Jeevun Sandher is a Young Fabian and member of the contributing writer team. Follow him on Twitter at @JeevunSandher
If you are reading this, it is likely that you are: 1) A young graduate living in a city, 2) You voted for Labour in 2017 and, 3) Most of your friends, especially where you live, voted for Labour too.
Some of you will be economic migrants who moved to a city as part of the UK’s Great Graduate Migration. Each year, tens of thousands of graduates like you move to cities (and London, in particular) seeking brighter lights and better jobs. This Great Graduate Migration helps to fuel economic growth within cities and, as a result, these cities are growing much faster than the towns and villages that surround them. But while young graduates (like you) are moving to growing cities where the best jobs with the highest pay are, older non-graduates are moving out or staying away.
This is having an effect on how people and places vote. The fact that age is a new political fault line in British politics has been well covered elsewhere. What has been less commented upon, however, is that there is another political fault line that encircles cities, separating them from the surrounding towns and villages. It is not just the young and the old that are voting in increasingly different ways; cities and non-cities are also voting in increasingly different ways as well. Age-based political polarisation has been mirrored by political segregation.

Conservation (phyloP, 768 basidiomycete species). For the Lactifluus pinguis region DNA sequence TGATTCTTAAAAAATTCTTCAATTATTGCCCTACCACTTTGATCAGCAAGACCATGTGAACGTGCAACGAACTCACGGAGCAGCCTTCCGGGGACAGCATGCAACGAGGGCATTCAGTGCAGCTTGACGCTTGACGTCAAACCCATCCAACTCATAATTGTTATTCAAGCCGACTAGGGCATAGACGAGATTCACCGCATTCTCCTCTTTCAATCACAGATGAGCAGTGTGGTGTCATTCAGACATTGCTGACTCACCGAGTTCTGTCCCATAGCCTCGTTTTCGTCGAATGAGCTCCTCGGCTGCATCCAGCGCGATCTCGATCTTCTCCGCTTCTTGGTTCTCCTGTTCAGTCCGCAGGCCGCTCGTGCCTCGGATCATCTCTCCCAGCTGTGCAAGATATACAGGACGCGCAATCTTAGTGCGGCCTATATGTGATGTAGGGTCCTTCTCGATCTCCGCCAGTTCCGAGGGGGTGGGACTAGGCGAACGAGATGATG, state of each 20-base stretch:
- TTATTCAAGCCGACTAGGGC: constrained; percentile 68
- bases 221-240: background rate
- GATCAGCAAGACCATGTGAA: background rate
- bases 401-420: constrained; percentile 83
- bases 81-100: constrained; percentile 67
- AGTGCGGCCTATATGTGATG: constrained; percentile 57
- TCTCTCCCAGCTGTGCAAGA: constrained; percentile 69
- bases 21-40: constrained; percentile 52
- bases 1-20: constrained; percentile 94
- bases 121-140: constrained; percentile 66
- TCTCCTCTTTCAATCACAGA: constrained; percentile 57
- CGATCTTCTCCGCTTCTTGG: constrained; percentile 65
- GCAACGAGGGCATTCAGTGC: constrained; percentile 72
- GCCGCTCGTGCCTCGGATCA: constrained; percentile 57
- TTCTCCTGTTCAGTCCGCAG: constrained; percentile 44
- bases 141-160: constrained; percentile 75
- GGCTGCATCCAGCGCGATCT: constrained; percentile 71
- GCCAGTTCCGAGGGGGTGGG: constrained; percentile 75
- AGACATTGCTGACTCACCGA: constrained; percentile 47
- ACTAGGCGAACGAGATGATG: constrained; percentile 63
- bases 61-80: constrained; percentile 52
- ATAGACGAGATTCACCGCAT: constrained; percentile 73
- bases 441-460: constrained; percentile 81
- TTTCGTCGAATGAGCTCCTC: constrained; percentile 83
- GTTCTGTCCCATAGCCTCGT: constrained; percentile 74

In order to show this, I have constructed a simple Political Segregation measure (Figure 1 below), using constituency voting data for England and Wales. Values that are further from zero indicate a greater level of political segregation.
Political Segregation is calculated here as the percentage point difference between the average Labour share of the vote in each city-type constituency and the average Labour share of the vote in all English and Welsh constituencies. For example, in 2010, an average of 39.5% of those in large city constituencies voted for Labour. For all English and Welsh constituencies, an average of 30% voted for Labour in 2010. Political Segregation is the difference between the two: 9.5 percentage points.
Looking at Figure 1, it is clear that cities have become significantly more pro- Labour and non-cities have become significantly less pro-Labour since 2010 i.e. political segregation has increased. Looking at Figure 2 below, we can see that this has been mirrored by an increase in age-based political polarisation. Since 2010, young people have become significantly more likely to vote for Labour whilst older people have become significantly less likely to vote for Labour.
Source: Ipsos Mori “How Britain Voted”
The political fault lines of age and place have grown wider over the past decade as young graduates became more pro-Labour and moved to the cities, which also became more pro-Labour in turn. At least one of these trends is likely to continue. Young graduates will probably keep moving to the cities where the largest pool of potential employers are. If young people also remain as (or become more) pro-Labour, then these cities may also become even more pro-Labour in the future. In other words, while the political fault lines of age and place may appear wide today, they could grow even wider in the years to come.